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Shelf Life

Want to get your product on grocers' shelves? Don't go it alone.

The next time you go shopping at your local grocery store, take note of the vast number of products lining the shelves. How did they get there--and how can you get your product there, too?

Today, securing shelf space isn't easy--especially if you own a small company with only one product. The truth is, it's costly, time-consuming and complicated. It takes a savvy entrepreneur to find the right representation and distribution channels for each market.

This month, I'd like to share with you the success story of a small, one-product company that was able to secure shelf space in grocery stores nationwide in just under two years. The company is Clean Shower LP in Jacksonville, Florida; the product is Clean Shower; and the key to the product's success was the Association of Independent Marketing Services Corp. (AIMS), a Chicago-based sales and management services company and association of brokerage firms.

You may have heard about Clean Shower on the radio or seen its inventor, Robert H. Black, on television singing the product's praises. Clean Shower is a biodegradable spray that removes soap scum, hard-water deposits, stains and mildew from a shower without scrubbing. Black, a chemist who invented the product in 1993 after trying to clean his shower with ineffective products, gave samples to family and friends. When they loved it and wanted more, he knew he was onto something.

Confident the best places to sell Clean Shower were in grocery stores, Black did some research and found that grocery stores purchase most of their products through representatives known as food brokers. So he personally approached several brokers--and got shot down each time.

Finally, in April 1995, Black got his first break when he spoke to a group of venture capitalists about his product and gave away free samples. Paul Porter, whose wife was pregnant at the time, was in the audience that day. Because he was on shower-cleaning duty, he went home and put the sample to the test. He was so impressed that a week later, he set up a meeting with Black. The two became partners, with Porter as president and CEO of Clean Shower and Black as chairman of the board.

Black couldn't have found a better partner. Porter's brother, Phil, had a connection to a food broker, and, working together for the remainder of 1996, the brothers were able to establish distribution in two markets: Southern Florida and Boston. Thanks to a creative radio campaign, Clean Shower achieved great product awareness and sold extremely well.

Despite their success, the partners were frustrated. Clean Shower was a great-selling product, but expanding into other markets was consuming too much time. They felt they were paying a huge price in lost opportunities because they weren't able to expand fast enough.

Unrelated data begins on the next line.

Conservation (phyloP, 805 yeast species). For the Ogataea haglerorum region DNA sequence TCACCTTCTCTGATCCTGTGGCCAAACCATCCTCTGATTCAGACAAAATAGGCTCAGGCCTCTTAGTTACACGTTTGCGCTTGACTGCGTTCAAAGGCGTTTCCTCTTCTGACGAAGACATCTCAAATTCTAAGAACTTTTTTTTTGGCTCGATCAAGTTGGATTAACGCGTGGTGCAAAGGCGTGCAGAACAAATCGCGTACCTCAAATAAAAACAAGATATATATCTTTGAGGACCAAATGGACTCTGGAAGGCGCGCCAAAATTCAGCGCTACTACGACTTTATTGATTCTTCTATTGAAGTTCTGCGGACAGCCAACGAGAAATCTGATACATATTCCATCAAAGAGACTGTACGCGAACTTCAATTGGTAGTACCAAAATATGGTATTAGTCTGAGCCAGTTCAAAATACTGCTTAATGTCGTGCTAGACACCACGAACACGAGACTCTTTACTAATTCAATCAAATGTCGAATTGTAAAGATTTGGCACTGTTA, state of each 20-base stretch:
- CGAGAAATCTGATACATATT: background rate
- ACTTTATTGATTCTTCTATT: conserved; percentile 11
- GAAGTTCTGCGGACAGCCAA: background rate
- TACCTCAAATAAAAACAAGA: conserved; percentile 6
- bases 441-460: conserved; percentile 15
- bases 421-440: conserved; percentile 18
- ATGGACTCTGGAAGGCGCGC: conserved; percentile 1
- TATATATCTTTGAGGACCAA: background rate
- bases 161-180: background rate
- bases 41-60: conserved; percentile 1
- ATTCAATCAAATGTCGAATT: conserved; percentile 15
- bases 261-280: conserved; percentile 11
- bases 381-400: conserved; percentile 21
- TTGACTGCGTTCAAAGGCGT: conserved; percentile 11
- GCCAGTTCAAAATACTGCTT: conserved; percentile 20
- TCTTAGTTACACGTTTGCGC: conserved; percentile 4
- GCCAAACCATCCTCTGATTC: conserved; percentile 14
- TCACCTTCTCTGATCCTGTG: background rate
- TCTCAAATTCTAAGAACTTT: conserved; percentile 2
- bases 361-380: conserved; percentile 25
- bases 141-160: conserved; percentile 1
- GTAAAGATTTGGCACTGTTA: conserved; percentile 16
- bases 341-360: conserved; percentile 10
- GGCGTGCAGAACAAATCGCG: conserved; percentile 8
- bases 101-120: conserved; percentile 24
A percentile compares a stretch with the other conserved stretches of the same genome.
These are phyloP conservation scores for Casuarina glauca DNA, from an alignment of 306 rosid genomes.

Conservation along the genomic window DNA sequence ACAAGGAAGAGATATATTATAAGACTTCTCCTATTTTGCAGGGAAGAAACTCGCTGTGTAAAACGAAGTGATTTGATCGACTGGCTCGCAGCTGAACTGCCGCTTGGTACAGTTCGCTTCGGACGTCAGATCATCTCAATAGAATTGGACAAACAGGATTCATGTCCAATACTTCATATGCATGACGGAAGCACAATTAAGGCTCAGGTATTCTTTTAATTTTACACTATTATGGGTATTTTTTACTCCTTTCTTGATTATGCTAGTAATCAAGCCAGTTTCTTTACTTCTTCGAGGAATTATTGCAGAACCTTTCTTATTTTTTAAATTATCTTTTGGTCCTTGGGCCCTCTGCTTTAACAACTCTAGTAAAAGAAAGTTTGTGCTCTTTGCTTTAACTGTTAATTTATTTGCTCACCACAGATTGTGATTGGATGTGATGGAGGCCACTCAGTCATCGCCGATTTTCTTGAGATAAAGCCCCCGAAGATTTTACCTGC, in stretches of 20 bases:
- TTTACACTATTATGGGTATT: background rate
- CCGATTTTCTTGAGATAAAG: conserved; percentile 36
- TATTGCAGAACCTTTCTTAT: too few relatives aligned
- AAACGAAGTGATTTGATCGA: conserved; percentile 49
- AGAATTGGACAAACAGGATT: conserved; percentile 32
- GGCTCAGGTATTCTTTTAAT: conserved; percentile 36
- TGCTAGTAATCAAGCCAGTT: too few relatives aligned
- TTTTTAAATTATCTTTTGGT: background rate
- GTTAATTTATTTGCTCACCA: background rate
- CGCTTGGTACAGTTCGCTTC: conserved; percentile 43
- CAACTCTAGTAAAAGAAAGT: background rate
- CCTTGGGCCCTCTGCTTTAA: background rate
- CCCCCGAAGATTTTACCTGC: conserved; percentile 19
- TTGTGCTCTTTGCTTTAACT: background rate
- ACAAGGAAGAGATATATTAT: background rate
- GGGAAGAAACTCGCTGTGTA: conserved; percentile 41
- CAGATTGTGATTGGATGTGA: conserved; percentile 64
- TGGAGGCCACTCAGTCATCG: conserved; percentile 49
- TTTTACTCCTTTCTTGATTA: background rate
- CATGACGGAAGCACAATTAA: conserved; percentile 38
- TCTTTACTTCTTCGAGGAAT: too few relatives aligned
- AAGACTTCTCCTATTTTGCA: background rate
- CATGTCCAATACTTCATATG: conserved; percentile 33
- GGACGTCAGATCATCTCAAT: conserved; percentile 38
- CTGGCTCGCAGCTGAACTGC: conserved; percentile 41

In January 1997, Paul Porter received some strategic advice from the owner of a food brokerage company. He told Porter to set up a meeting with AIMS, which, among other things, helps consumer products companies achieve their sales goals. AIMS locates the right brokers to represent a company's product, develops sales materials and conducts industry research.

After his first meeting with representatives of AIMS, Porter realized that having the company on its team would give Clean Shower the clout it needed to sway brokers. So Porter hired AIMS to help expedite Clean Shower's market distribution and, as Porter put it, "to validate our product."

The first thing AIMS did was research. It reviewed Clean Shower's market plan, verified its financial backing, wrote a sales manual to be used by the brokers, and conducted research on the Clean Shower product in its current markets. AIMS assessed the product's strengths and evaluated the company's current marketing program for maximum effectiveness. Finding both the company and the product to be sound, AIMS began creating a broker network for Clean Shower.

AIMS representatives contacted prospective brokerage companies and presented them with the opportunity to represent the product. AIMS then gave Clean Shower a written recommendation of the top brokers to consider in each market.

Within nine months of hiring AIMS, Clean Shower had landed broker representation throughout the country. By last December, Clean Shower could be found in every U.S. market and had achieved sales of more than $13 million.


Tomima Edmark, the woman famous for her Topsy Tail invention has now turned her creative talents to the competitive retail arena of intimate apparel, HerRoom and HisRoom.

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This article was originally published in the October 1998 print edition of Entrepreneur with the headline: Shelf Life.

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